Saturday, December 1, 2012

Nebraska v. Iowa case brief

Nebraska v. Iowa
Property Law Case Brief

Subject: Boundary Disputes, Accretion, Avulsion.

Case Overview:
Nebraska (Plaintiff) sued Iowa (Defendant) in a dispute over their shared boundary as defined by the Missouri River.

Case Facts:
The boundary between Nebraska and Iowa is defined by the Missouri River. For several years, the course of the river had been fluctuating rapidly. A dispute eventually arose as to whether a portion of the boundary should continue to follow the river.

Are the natural changes in the course of the Missouri River sufficiently rapid to constitute avulsion as opposed to accretion?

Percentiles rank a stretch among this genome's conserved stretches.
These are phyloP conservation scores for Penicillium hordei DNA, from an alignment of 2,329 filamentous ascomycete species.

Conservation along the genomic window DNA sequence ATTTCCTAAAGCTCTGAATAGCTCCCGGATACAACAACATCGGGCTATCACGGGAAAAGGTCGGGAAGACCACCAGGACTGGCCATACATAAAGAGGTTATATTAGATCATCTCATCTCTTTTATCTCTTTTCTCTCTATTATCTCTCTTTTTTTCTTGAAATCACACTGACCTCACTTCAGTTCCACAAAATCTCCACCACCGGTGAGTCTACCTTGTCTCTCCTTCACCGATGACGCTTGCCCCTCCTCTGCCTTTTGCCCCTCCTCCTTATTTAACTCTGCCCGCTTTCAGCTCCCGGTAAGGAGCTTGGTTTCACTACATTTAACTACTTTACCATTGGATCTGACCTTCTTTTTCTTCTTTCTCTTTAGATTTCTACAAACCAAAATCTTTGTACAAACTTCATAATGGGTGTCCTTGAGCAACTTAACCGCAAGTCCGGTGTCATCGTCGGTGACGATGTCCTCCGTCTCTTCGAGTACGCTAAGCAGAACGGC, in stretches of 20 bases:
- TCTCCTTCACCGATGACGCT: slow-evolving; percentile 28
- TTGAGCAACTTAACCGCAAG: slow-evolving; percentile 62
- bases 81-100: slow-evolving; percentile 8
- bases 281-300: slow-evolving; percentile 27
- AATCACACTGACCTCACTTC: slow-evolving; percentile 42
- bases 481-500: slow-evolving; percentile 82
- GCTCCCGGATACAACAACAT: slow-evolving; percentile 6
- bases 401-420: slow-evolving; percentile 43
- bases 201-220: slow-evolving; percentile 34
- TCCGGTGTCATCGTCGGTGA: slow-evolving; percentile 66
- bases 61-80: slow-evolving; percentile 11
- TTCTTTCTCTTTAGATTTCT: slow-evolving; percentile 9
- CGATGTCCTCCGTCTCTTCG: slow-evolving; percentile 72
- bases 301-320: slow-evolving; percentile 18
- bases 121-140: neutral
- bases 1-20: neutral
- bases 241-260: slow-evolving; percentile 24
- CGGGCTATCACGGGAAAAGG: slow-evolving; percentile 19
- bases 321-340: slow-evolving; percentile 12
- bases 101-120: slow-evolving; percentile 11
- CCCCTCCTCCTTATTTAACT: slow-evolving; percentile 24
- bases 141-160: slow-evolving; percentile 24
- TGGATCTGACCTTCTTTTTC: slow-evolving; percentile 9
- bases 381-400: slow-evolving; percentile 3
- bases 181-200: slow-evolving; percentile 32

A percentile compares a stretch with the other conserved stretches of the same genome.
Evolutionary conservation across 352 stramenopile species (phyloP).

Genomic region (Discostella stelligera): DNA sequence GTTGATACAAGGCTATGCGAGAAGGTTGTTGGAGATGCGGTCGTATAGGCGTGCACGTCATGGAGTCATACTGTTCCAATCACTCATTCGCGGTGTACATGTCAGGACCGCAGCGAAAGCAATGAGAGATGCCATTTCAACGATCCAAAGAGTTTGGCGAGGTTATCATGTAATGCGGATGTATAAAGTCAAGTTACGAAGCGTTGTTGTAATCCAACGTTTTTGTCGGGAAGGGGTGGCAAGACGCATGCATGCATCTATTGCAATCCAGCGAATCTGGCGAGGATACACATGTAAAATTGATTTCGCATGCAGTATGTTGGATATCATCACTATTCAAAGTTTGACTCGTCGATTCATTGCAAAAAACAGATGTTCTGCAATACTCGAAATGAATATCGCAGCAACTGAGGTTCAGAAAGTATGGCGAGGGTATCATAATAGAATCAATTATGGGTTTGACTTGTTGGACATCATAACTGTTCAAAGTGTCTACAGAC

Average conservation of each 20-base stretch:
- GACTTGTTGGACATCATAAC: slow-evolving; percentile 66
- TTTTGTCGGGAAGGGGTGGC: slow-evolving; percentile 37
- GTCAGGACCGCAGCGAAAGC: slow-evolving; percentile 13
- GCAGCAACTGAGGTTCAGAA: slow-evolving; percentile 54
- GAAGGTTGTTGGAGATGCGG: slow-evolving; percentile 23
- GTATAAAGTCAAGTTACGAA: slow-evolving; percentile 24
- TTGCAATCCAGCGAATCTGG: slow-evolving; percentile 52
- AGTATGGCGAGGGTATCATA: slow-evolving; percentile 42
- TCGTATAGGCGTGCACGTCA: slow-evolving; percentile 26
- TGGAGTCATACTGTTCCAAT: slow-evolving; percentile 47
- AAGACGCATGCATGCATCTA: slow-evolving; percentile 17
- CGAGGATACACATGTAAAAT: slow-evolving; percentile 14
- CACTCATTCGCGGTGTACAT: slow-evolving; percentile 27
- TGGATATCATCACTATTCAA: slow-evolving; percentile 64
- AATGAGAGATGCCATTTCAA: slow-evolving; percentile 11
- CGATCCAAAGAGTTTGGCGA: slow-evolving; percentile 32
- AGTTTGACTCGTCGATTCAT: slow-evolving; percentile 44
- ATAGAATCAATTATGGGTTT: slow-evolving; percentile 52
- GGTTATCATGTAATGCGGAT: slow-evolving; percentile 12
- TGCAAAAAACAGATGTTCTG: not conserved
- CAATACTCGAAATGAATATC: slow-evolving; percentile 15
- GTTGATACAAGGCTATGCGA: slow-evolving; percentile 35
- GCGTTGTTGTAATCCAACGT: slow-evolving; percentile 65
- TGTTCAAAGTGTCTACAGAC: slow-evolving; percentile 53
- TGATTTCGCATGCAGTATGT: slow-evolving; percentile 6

Except in special cases, the changes are not sufficiently rapid to constitute avulsion.

Although the course of the Missouri River changes unusually quickly be- cause of its easily eroded banks, such changes nonetheless constitute accre- tion rather than avulsion. In general, soil eroded from one bank breaks up into fine particles that then mix with the water, so that no distinguishable transfer of land from one bank to the other occurs. That this change occurs more rapidly than in other rivers does not affect is nature as accretion. In the current case, however, evidence suggests that the river did cut through an oxbow bend, thereby abandoning its old path entirely. Such an event should be considered avulsion, and the interstate boundary should be defined by the old riverbed. A surveyor should be employed to determine the boundary if necessary.

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